Friday, 22 April 2016

Sepia Saturday 327 23/04/2016 Aladdin;

One Thousand and One Nights; alf layla wa-layla  a collection of Middle Eastern stories and folk tales. The stories were compiled in Arabic during the Islamic Golden Age. In English the book is known as the Arabian Nights from the first English language edition from 1706. Translations miss out especially when translated from a language as poetic as Arabic.

The work was collected over many centuries by various authors, translators, and scholars across West, Central, and South Asia and North Africa. The tales themselves trace their roots back to ancient and medieval Arabic, Persian, Mesopotamian, Indian, and Egyptian folklore and literature. In particular, many tales were originally folk stories from the Caliphate era, while others, especially the frame story, are most probably drawn from the Pahlavi Persian work Hazar Afsan, A Thousand Tales) which in turn relied partly on Indian elements. As it is always with stories they are like chinese whispers, added to,  taken away, embellished, also the overall story stays in place.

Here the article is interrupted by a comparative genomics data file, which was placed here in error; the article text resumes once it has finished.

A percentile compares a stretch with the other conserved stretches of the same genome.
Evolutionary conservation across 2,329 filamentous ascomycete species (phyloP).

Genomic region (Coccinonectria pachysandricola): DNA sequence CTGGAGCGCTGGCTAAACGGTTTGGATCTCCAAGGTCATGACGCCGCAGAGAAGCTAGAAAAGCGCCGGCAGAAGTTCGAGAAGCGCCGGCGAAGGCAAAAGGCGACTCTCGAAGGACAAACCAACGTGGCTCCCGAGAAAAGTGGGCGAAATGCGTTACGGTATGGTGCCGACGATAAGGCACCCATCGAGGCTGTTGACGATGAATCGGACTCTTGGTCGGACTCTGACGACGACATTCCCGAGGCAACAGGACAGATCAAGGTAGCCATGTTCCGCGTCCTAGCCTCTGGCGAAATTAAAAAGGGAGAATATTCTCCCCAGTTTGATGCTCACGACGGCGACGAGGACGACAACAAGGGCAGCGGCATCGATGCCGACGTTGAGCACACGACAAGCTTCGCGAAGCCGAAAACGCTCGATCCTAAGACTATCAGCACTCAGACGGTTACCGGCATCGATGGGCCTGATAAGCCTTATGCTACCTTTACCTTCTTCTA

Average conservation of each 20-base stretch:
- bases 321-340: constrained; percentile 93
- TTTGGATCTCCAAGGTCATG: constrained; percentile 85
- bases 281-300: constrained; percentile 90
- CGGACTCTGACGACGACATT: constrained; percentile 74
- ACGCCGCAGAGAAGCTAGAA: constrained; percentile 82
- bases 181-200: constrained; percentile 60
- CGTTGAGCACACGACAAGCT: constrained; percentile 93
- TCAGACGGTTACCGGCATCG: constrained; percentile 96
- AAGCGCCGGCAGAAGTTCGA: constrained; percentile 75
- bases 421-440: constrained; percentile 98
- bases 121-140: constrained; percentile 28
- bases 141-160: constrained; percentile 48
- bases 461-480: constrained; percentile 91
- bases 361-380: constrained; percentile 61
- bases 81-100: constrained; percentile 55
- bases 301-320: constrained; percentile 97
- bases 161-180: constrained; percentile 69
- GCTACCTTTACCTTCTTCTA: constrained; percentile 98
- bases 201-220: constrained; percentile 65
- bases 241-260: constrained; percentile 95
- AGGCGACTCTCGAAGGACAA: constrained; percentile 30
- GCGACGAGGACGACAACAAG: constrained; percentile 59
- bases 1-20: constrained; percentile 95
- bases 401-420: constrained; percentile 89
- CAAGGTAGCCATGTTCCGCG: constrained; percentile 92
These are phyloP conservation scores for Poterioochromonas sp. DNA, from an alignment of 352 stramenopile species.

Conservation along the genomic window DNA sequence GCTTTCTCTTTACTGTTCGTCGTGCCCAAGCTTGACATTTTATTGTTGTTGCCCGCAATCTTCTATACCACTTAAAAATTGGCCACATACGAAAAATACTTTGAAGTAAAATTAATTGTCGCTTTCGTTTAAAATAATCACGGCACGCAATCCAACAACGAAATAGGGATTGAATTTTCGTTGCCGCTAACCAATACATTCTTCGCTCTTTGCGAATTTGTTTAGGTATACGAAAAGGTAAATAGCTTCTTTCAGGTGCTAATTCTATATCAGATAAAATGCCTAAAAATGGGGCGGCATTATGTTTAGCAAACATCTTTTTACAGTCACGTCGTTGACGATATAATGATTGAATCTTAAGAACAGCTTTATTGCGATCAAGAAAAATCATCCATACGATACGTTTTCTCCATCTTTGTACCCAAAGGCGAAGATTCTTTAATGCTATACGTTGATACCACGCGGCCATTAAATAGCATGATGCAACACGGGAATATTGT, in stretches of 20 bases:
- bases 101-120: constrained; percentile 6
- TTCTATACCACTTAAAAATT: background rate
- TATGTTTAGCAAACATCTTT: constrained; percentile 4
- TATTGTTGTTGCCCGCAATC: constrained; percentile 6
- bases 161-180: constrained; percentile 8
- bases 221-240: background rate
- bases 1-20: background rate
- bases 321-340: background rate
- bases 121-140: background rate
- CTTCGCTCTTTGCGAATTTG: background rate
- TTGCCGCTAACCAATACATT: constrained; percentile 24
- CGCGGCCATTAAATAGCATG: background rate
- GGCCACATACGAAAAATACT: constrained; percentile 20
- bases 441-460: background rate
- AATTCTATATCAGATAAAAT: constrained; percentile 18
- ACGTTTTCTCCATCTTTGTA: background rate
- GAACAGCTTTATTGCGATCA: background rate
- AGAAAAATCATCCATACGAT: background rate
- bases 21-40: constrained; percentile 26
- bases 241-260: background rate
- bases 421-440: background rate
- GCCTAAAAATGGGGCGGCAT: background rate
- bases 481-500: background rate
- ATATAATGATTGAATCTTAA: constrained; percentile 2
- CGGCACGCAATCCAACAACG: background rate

Some editions contain only a few hundred nights, while others include 1,001 or more. Prose is mainly used in the texts. Some verse is used for songs and riddles or to express great emotion. 

A Street in Allepo: old houses with harems

Egypt Old Postcard Cairo, Caffe Native Coffihous, Arabian Arab Cafe Coffee House

An Ottoman coffeehouse in Tophane, Mıgırdiç Civanyan, late 19th century.

Where story telling must have flourished.

None of the other tales have been as widely commercialized as Aladdin.

Batik Harem Pants from Indonesia

Aladdin's Lamps at a market in Morocco

Silver necklace with the magic lamp.

Please visit

Sepia Saturday 327 : 23 April 2016

Pictures courtesy Google/ Text Ts